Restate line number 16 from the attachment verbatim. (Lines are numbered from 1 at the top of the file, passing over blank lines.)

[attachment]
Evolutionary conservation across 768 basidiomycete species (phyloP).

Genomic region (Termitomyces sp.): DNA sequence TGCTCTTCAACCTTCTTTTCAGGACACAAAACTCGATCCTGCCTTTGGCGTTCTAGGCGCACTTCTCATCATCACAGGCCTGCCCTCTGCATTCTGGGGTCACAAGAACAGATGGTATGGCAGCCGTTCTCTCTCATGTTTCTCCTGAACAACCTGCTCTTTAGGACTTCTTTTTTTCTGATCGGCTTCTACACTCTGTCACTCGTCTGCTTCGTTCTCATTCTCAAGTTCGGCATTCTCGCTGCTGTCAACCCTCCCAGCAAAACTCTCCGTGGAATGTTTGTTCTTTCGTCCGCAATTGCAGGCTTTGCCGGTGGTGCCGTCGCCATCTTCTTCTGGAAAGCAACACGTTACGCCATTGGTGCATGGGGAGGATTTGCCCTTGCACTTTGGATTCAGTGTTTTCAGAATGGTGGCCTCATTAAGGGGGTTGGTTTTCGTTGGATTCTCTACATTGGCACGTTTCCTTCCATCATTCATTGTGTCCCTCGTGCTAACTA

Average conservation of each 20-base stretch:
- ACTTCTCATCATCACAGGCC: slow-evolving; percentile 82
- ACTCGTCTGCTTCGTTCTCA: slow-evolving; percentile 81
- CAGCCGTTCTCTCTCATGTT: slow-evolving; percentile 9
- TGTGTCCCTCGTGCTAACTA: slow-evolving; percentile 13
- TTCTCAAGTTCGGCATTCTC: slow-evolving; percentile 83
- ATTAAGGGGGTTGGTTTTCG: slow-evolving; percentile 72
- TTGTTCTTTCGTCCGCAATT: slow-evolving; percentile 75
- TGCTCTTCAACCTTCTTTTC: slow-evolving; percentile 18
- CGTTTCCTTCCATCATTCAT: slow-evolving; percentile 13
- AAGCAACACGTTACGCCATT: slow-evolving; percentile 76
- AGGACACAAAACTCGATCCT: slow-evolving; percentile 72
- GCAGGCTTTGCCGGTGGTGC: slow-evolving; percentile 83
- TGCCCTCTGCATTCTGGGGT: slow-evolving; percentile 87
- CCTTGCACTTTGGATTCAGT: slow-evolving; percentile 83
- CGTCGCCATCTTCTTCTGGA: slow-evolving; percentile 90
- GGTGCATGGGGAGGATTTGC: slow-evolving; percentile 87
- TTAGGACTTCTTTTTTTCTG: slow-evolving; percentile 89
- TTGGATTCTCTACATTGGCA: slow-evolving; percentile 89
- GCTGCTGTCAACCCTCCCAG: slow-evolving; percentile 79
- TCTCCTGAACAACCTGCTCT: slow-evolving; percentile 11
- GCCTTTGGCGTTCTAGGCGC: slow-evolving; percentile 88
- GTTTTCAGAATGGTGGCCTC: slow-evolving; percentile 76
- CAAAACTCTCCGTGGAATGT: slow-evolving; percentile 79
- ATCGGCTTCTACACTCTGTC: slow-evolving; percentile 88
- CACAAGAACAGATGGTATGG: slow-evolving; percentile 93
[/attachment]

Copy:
- TGCCCTCTGCATTCTGGGGT: slow-evolving; percentile 87